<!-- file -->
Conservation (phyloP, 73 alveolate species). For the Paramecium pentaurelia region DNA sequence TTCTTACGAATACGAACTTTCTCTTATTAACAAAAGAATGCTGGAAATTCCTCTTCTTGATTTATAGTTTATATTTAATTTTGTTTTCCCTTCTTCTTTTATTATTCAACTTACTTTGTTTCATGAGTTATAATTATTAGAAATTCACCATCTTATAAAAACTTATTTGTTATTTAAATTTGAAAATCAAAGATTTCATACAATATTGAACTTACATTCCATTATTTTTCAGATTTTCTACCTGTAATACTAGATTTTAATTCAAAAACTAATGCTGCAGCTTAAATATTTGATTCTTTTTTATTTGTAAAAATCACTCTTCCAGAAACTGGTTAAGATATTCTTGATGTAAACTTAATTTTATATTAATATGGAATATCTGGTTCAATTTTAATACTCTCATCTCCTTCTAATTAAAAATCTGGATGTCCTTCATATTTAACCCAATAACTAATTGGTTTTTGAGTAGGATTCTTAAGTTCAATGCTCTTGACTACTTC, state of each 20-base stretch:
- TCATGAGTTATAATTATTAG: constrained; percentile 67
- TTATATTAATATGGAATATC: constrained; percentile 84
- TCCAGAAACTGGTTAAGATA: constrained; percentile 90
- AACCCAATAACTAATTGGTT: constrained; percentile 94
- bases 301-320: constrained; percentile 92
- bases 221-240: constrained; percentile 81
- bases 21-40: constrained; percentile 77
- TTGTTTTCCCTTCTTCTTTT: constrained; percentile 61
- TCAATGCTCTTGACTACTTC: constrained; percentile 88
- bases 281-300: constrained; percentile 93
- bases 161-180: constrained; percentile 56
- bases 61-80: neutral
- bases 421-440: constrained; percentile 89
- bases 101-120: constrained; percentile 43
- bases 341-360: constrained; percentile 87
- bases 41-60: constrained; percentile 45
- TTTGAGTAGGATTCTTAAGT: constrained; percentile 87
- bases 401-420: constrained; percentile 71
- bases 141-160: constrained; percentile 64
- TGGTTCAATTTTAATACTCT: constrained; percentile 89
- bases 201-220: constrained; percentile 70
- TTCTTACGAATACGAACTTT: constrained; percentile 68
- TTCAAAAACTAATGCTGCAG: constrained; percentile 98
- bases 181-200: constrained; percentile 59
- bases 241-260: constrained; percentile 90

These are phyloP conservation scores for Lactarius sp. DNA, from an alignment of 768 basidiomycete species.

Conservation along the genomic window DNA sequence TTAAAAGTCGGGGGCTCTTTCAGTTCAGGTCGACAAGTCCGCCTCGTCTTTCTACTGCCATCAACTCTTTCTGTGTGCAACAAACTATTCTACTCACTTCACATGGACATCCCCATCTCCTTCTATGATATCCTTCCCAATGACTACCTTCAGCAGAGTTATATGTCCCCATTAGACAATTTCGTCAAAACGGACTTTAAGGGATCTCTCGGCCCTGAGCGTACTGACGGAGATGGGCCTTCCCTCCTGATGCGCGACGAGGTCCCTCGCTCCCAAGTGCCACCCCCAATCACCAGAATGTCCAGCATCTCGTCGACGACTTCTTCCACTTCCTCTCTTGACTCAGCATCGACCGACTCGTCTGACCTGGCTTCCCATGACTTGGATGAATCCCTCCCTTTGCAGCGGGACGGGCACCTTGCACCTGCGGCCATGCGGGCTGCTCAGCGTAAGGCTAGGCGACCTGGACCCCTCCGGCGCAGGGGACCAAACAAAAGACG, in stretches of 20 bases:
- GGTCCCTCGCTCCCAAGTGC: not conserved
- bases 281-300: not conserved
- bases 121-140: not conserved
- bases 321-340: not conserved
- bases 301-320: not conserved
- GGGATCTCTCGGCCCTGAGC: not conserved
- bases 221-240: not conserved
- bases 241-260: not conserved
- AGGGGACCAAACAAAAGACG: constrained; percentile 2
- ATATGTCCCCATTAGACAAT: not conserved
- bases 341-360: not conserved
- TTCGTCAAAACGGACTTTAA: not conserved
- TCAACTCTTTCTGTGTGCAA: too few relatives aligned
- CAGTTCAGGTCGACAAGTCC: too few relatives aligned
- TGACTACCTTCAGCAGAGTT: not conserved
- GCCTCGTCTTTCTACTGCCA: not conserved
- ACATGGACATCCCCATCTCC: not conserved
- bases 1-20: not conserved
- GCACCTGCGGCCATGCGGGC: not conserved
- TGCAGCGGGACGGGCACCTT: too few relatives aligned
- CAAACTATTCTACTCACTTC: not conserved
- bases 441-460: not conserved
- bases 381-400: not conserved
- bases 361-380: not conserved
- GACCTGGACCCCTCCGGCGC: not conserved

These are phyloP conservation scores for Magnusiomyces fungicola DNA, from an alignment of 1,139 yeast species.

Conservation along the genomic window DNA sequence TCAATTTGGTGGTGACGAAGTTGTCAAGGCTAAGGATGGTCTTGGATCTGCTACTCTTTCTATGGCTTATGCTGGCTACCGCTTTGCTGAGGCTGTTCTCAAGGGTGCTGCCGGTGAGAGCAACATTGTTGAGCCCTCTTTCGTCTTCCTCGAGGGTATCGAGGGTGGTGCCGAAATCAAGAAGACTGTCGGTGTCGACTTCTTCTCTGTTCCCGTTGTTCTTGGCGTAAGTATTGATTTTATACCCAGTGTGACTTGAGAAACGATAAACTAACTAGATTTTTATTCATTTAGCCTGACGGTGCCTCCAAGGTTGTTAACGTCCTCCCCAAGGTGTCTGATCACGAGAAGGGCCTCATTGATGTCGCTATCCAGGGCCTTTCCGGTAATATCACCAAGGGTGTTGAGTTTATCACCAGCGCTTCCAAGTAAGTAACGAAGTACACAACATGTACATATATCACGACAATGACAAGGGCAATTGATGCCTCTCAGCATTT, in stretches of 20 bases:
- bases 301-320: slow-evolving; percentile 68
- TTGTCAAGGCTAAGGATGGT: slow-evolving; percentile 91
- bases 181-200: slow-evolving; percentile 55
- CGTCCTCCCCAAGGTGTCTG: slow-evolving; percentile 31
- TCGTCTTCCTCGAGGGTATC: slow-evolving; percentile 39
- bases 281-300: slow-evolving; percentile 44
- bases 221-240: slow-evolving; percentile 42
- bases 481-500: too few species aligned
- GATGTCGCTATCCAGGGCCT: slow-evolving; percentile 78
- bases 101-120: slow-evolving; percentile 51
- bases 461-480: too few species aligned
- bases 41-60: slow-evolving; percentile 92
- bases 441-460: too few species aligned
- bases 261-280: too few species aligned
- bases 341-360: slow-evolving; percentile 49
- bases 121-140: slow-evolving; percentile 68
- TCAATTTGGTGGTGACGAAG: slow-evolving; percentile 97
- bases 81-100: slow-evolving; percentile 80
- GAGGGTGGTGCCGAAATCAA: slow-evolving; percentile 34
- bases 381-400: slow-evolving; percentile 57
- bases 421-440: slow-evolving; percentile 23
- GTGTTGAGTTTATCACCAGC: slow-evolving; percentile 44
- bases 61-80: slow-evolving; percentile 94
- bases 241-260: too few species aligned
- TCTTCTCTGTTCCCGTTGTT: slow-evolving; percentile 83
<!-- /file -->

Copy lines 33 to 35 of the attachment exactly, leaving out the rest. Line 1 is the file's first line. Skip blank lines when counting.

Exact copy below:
- bases 301-320: not conserved
- GGGATCTCTCGGCCCTGAGC: not conserved
- bases 221-240: not conserved